As many Asian chefs know, a dash of Szechuan peppers delivers a lip-rattling experience. This fizzy, tingly sensation comes courtesy of specialized nerve fibers that detect physical vibrations, a new study suggests.
Szechuan peppers aren’t spicy, but chefs often pair them with hot chilies to elicit a devastating tingly hot culinary sensation. Although scientists had a good idea how Szechuan peppers affect mice, the new results are the first to describe how the peppers work in people, says Diana Bautista of the University of California, Berkeley. What’s more, she says, the pepper-induced tingle might be a good way to approximate painful conditions in which nerves tingle, such as carpal tunnel syndrome and diabetic neuropathy.
Science News headlines, in your inbox
Headlines and summaries of the latest Science News articles, delivered to your email inbox every Thursday.
Thank you for signing up!
There was a problem signing you up.
Study coauthor Patrick Haggard of University College London and his colleagues enrolled adventurous eaters to probe the sensation of the peppers in the lab. Sure enough, the 12 volunteers’ mouths began to tingle after researchers dabbed pepper extract on their lower lips. And this tingling felt very specific. Szechuan pepper elicited the sensation of a 50-hertz vibration, a frequency detected by a class of nerve fibers called RA1, Haggard and colleagues report September 10 in Proceedings of the Royal Society B.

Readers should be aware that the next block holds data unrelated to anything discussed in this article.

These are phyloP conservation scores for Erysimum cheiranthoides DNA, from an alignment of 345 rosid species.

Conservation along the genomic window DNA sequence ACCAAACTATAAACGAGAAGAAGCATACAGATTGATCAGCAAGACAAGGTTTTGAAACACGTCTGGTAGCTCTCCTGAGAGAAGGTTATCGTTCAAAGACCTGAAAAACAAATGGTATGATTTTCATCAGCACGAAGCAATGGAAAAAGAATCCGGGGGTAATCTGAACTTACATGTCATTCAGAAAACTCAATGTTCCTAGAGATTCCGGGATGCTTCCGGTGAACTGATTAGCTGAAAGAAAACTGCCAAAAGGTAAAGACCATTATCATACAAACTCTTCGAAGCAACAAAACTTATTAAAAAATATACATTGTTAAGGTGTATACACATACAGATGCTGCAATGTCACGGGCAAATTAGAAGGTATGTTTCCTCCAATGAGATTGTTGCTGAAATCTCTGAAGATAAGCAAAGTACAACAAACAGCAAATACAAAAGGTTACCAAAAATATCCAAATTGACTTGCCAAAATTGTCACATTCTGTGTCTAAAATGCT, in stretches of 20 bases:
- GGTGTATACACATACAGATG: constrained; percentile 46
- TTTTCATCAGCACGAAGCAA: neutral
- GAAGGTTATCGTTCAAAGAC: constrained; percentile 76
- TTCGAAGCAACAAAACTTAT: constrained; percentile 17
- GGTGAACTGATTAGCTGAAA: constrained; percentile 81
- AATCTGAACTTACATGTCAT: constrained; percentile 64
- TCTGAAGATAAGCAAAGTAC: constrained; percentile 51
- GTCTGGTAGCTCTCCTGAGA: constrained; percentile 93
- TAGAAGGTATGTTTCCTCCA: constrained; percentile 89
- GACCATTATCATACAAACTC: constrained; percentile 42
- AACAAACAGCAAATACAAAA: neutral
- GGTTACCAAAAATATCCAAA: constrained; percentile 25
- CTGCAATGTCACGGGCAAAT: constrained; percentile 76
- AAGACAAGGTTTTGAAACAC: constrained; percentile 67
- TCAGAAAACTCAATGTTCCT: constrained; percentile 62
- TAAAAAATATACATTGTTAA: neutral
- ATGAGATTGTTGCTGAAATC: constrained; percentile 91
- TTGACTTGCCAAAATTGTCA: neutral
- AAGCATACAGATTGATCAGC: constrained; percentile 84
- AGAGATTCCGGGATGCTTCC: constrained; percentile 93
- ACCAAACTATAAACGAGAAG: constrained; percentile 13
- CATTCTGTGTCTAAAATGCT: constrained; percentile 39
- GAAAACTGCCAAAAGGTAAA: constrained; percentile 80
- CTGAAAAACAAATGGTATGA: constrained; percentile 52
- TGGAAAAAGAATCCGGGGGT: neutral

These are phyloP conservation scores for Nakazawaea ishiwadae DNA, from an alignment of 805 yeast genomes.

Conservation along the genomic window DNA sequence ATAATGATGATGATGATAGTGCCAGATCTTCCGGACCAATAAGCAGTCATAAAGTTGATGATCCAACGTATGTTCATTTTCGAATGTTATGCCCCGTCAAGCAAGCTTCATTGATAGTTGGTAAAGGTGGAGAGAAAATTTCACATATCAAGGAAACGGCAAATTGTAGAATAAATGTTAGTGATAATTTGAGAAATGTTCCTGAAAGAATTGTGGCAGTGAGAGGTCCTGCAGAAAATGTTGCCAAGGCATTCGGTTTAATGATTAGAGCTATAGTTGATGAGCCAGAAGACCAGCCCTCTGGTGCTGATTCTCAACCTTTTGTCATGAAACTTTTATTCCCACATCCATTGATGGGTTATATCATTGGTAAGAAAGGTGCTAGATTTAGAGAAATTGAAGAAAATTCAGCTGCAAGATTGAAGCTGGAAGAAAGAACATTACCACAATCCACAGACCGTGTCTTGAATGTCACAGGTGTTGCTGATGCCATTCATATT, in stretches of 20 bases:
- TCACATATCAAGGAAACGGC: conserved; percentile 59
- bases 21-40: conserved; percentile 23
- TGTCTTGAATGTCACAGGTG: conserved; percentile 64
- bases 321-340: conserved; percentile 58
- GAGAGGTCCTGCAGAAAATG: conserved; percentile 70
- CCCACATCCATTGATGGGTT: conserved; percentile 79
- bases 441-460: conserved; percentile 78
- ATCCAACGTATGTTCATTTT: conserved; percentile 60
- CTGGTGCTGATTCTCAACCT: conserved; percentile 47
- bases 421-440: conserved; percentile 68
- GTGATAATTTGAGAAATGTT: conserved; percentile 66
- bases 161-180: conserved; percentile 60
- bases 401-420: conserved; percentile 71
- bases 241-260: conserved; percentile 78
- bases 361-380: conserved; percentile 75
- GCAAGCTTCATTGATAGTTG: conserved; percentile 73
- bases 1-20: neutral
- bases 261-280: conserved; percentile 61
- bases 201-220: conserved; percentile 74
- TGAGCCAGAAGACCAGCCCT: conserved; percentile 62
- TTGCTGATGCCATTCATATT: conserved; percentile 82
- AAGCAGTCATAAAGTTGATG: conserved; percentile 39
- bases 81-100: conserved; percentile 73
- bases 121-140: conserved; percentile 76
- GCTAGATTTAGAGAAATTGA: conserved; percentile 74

The researchers measured the tingle’s frequency by introducing another source of buzzing. A mechanical vibrator jiggled the volunteers’ index fingers while their lips tingled with Szechuan pepper. People then judged whether the lips or the finger were buzzing faster.
These vibrations reveal a culinary illusion, one that’s created by a mismatch between the stimulus and the sensation, says Haggard. The pepper stays still but the sensation oscillates, suggesting that an ingredient in the peppers hijacks nerve fibers that detect mechanical vibrations, he says.
The results are not conclusive, cautions neuroscientist Sliman Bensmaia of the University of Chicago. Multiple fibers could help carry the signal, he says, and tingling can be a confused reaction of nerve fibers to a variety of stimuli. “For example, if you put your tongue on a 9-volt battery, not recommended, you get a tingling sensation because the brain doesn’t know how to interpret this nonsensical input.”